Magazine Article | November 28, 2012

Fighting Fire With Mobility

Source: Field Technologies Magazine

By Brian Albright, Field Technologies magazine

An Alabama fire department improves response times with onboard mobile computers.

For public safety operations, seconds matter. So any improvement in response times can help save lives and property. The Fire-Rescue Department in Mobile, AL, has deployed a mobile computing solution that could potentially shave as much as a minute or more from response times by providing personnel with important data and mapping information.

The department has approximately 509 firefighters and firemedics serving a quarter-million people in a 210-square-mile jurisdiction. It operates 20 fire stations (including two airports) that are staffed 24/7 and has 18 engine companies, 5 ladder trucks, 9 rescue/ambulances, a haz-mat response unit, and a technical rescue response unit. What they didn’t have was the type of in-vehicle technology that assistant fire chief Billy Pappas knew could help improve performance and response times. “We had seen mobile computing systems at other departments, and you can immediately recognize the utility of it,” Pappas says. “We tried for years to get the funding to deploy this, and the city eventually did use the technology in the police department. But this has been a priority for us for a long time.”

By placing a mobile computer in the cab of a fire truck or rescue vehicle, personnel would have access to detailed call information, instructions, and real-time mapping and directions, an important consideration for a department with such a large jurisdiction. “If you are responding to an obscure side street in a neighborhood you’ve never been to, it can take a few minutes to figure out where you are going,” Pappas says. “With our old system, dispatch could see where the trucks were at, but the driver couldn’t see where he was in relation to the call. That’s been a perennial problem.”

Set Clear Mobile Initiative Goals
The department was finally able to move forward with in-vehicle computers thanks to a Homeland Security grant. According to Pappas, the organization had several key goals.

First, the dispatch information had to be displayed on the mobile unit. Having that information in the vehicle can help personnel responding to a call at the local chemical plant, for example, to obtain vital information about the facility. In the past, any additional information was relayed verbally by the dispatcher, and the crews sometimes either didn’t hear all of it or couldn’t remember it. All tactical plans for the local chemical and oil processing plants (which were previously maintained in paper notebooks) could also be maintained in the mobile computers so that personnel could easily and quickly access that data.

The second goal was to have a map-based solution to help drivers determine exactly where they were going. “It was incredibly frustrating not to have that functionality, when we knew what the potential was,” Pappas says. “We looked at other agencies and found that in some cases they could shave off 1.7 minutes or more from their response times by having in-vehicle mapping. We have a very large response area, and having that in the vehicle was very important.”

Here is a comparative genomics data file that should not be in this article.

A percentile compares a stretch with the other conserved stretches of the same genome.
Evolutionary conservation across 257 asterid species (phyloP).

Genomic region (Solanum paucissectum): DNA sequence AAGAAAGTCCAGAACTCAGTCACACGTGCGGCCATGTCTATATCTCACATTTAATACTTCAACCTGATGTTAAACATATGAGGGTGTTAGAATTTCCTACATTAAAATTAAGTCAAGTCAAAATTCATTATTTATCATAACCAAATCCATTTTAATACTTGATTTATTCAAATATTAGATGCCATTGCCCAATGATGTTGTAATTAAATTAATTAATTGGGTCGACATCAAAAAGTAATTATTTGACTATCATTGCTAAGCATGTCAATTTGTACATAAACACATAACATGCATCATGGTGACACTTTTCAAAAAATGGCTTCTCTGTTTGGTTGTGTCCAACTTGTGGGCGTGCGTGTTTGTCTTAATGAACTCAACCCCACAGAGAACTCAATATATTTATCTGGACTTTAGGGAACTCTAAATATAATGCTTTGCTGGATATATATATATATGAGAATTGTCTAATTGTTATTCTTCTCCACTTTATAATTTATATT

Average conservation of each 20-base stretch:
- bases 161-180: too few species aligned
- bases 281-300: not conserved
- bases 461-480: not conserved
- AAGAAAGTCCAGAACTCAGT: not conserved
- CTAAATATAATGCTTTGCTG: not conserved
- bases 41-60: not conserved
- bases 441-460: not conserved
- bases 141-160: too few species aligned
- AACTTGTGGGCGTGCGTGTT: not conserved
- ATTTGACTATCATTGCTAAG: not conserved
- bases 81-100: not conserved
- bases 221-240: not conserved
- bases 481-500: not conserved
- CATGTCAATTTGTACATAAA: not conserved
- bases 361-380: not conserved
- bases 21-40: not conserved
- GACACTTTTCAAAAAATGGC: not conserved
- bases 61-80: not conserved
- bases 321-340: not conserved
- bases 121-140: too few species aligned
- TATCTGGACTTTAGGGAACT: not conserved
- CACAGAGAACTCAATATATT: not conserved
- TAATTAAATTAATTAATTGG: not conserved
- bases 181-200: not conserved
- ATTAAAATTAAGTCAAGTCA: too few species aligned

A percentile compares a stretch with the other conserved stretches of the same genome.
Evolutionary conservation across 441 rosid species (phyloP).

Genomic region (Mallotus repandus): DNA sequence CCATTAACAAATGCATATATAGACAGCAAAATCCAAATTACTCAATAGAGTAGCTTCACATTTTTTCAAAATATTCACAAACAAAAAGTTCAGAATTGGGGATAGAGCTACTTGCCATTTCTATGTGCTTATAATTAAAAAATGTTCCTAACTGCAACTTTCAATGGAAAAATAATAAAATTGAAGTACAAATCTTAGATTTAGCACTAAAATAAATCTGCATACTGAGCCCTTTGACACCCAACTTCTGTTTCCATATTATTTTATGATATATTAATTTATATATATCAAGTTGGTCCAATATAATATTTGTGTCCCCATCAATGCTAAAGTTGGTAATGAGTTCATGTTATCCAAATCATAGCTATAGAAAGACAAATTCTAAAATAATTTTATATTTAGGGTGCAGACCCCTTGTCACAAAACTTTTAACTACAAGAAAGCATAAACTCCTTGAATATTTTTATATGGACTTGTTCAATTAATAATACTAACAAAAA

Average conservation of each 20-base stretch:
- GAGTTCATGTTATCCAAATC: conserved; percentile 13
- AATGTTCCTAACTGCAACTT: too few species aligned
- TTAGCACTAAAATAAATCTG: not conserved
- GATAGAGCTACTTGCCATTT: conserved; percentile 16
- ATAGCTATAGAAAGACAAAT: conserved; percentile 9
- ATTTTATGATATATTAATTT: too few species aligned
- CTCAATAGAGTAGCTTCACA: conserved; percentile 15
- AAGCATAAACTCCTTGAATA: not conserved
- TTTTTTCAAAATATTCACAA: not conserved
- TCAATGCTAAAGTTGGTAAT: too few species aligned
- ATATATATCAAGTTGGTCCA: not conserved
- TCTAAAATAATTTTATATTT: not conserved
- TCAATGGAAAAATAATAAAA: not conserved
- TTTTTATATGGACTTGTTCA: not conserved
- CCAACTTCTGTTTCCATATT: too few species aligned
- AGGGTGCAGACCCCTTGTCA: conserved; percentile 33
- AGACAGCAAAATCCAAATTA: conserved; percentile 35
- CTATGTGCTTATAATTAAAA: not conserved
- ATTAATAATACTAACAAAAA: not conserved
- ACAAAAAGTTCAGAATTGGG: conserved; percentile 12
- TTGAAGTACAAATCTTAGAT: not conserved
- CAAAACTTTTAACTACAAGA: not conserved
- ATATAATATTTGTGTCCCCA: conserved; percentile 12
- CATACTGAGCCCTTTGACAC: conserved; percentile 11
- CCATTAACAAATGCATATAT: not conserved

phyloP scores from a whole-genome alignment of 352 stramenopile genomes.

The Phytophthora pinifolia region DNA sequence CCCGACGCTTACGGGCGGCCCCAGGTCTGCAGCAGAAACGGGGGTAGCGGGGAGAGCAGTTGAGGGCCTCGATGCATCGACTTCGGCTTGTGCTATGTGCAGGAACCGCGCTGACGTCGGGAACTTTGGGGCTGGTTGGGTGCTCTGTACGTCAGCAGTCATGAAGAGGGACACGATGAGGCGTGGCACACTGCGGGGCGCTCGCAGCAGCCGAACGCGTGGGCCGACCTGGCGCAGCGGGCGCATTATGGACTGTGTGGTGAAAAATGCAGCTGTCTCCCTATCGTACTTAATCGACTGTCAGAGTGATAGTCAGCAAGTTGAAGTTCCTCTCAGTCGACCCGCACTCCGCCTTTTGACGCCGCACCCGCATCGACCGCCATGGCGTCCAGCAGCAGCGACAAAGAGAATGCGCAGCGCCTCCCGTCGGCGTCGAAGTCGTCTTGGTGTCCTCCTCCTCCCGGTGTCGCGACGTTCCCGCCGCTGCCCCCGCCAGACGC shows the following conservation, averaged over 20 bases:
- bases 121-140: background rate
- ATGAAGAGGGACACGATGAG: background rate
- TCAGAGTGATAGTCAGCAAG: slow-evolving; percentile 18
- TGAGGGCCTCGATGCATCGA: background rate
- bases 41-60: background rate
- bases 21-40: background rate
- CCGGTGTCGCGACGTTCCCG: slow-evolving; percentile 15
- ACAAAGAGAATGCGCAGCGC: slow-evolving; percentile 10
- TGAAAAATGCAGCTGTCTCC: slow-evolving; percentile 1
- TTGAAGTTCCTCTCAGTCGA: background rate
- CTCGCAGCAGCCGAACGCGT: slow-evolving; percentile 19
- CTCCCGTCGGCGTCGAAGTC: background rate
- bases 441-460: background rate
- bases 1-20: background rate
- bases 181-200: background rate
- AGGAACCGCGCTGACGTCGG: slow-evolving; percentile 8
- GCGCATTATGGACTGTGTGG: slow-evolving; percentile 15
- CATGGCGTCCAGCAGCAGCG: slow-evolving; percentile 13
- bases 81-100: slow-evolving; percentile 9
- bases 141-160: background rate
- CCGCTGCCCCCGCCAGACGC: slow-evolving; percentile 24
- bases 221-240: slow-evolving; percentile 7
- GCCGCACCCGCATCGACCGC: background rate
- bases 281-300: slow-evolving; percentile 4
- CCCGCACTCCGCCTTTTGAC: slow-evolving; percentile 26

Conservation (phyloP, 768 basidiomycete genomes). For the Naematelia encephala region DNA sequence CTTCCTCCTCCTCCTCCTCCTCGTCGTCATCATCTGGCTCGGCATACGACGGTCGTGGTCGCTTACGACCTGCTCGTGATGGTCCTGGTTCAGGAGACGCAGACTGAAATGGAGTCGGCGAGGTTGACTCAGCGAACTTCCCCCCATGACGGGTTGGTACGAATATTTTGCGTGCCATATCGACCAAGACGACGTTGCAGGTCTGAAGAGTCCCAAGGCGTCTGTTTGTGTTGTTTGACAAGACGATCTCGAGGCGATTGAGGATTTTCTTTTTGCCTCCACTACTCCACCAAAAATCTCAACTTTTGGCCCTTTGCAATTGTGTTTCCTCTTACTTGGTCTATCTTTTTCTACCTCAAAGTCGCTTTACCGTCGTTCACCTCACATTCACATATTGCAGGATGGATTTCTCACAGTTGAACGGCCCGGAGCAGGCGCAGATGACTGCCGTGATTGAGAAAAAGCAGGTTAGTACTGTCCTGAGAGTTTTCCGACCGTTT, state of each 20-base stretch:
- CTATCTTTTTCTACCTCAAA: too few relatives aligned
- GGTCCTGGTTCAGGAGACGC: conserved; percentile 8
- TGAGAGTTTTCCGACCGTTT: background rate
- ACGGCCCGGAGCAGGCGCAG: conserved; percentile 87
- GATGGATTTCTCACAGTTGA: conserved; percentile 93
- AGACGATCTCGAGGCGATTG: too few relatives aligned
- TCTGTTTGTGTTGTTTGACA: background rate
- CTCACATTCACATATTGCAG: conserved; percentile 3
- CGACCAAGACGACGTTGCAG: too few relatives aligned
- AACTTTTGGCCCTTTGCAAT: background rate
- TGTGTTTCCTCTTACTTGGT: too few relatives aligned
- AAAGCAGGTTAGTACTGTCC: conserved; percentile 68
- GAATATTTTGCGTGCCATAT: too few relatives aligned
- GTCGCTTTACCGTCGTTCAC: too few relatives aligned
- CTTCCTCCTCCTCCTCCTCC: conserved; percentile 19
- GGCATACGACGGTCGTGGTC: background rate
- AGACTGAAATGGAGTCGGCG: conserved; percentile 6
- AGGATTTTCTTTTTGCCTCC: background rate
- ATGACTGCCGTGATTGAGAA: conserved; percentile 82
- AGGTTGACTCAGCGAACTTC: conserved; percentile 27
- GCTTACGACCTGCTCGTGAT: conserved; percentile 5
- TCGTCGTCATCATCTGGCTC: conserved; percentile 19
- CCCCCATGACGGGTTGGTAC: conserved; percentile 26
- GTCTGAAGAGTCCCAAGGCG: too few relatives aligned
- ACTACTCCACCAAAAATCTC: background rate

Mapping could even help with locating fire hydrants. “As an officer, you can see where the other trucks are and then determine you’re going to catch a plug at a particular location because truck 14 is already at the other available hydrant,” Pappas says. “That’s much more efficient than wrestling with a map book or having the dispatcher call that information out to you.”

The solution also needed to have a status button so drivers could easily let dispatch know when the truck was en route. “Our documentation depended on when the dispatcher keyed the engine in as en route,” Pappas says. “Our response time data was dependent on manually entering that information. With the mobile units, the computer knows that immediately.”

Three captains within the department spearheaded the project, investigating the existing software and hardware options. They selected I/Mobile software from Intergraph running on Durabook D14RM rugged notebooks from GammaTech. According to Pappas, the department field-tested a number of laptops in the fire trucks to see which held up best, and the Durabook outlasted the other test models. It also fit the department’s budget. The notebooks include a 14-inch sunlight-readable HD display and are MIL-STD-810G-rated for drop, shock, and spill resistance.

The department began rolling out the hardware in July of 2012, and the software integration is still ongoing. The 40 computers are deployed in ambulances, fire engines, and ladder trucks.

When an emergency call comes in, the call is dispatched to a specific station via the existing station alerting system. That system automatically activates alarms, lights, and the bay doors at the station, as well as sending dispatch information to a printer located near the trucks. Simultaneously, the dispatch information is sent to the computers in the trucks via the I/Mobile solution. “That way, when they run out the door and jump in the truck, they have everything they need right in front of them,” Pappas says.

Rugged Notebooks Improve Response Times
The department is currently wrapping up its Intergraph I/Mobile integration, and Pappas says he expects that process to be completed soon. Personnel are already improving response times up to 30 seconds, and Pappas expects to see noticeable differences in response performance from the data and map availability, potentially shaving as much as 1 to 2 minutes from the response times once the solution is fully implemented.

“To me this is revolutionary,” Pappas says. “This is a shift that is going to be almost hard to fathom in terms of how good it can be for the department.”